Versace VP Salehe Bembury says he was profiled by police for ‘shopping at store I work for’

Versace VP Salehe Bembury was asked to show his ID by two LAPD officers who said he was jaywalking

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Versace VP Salehe Bembury was stopped by police in Beverly Hills at the very store he is employed and believes it was an instance of racial profiling.

Bembury is the vice president of Sneakers and Men’s Footwear at Versace but two police officers stopped him as he left the brand’s retail store on Thursday. He uploaded footage of the incident to Instagram and captioned it “BEVERLY HILLS WHILE BLACK. I’M OK, MY SPIRIT IS NOT.”

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John Elliott - Front Row - September 2018 - New York Fashion Week: The Shows
Salehe Bembury and Kerby Jean-Raymond attend the John Elliott front row during New York Fashion Week: The Shows on September 6, 2018 in New York City. (Photo by Nicholas Hunt/Getty Images for NYFW: The Shows)

He declared officers were searching him for “shopping at the store [he] works for and just being Black.”

In the video, the officers claim Bembury was jaywalking. The shoe designer had his ID and presented it to officers, who let him go on his way.

“So you checked my ID. Do I have anything on my record?” Bembury asked one of the officers.

“No sir, you’re good to go,” the officer replied.

Bembury later went on his Instagram story to share what happened in more detail but explained that he was now safe. Donatella Versace, chief creative officer of the iconic label founded by her brother Gianni, said she was “appalled” at the incident.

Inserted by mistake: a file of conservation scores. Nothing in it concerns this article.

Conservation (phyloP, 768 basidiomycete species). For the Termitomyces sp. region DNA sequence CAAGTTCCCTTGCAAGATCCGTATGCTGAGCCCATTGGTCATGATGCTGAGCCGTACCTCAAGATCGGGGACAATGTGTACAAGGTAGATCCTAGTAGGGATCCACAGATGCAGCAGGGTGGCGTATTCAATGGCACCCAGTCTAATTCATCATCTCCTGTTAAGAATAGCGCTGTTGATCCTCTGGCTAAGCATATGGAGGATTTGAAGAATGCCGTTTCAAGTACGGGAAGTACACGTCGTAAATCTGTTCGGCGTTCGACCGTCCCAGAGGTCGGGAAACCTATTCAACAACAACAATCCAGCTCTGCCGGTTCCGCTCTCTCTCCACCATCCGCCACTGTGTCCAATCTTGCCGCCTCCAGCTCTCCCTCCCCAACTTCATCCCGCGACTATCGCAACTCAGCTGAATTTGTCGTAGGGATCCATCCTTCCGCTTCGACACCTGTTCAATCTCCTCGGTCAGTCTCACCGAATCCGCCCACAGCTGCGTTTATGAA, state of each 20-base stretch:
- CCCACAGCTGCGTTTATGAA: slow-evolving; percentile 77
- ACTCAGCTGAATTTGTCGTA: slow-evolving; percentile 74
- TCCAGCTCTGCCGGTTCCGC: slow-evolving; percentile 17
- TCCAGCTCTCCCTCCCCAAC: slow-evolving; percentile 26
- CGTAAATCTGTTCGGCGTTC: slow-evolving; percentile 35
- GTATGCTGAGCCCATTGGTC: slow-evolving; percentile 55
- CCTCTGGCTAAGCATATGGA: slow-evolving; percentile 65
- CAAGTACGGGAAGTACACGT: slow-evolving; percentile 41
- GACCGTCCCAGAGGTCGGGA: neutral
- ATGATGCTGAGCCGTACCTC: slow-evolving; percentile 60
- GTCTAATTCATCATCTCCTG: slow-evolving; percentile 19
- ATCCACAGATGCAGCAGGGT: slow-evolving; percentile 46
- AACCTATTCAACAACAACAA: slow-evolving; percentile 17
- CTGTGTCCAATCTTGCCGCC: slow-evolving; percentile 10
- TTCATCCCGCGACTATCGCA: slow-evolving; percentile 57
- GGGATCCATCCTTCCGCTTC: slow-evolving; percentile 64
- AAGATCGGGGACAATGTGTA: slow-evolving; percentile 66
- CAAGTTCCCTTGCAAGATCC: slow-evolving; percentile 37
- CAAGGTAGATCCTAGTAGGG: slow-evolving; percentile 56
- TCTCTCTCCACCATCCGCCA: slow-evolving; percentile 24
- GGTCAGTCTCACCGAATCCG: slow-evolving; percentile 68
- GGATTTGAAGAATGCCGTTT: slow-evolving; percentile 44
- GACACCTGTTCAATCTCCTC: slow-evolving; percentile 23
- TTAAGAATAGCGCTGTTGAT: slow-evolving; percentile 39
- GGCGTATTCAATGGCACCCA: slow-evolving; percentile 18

“I am appalled this happened to Salehe Bembury today. He has been a consultant at Versace for a long time and the behavior he experienced is totally unacceptable. He was stopped on the street solely for the color of his skin. Stay strong @salehebembury. Sending you love and support x,” she wrote.

The New York native who now lives in Los Angeles, recently told Hype Beast that he enjoyed hiking to unplug and get away from the noise.

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“I spend that time on the hike thinking and analyzing,” Bembury said. “In a society filled with screens and notifications, it’s been fulfilling to unplug. There’s a thick tension in the air that you can almost taste during these times, and I’d hike 4,000 feet above it all, to a destination above the clouds. There, I’d meditate, observe and listen. That was my newfound peace. This consistent experience with nature has given me what most designers claim to never have: time.”

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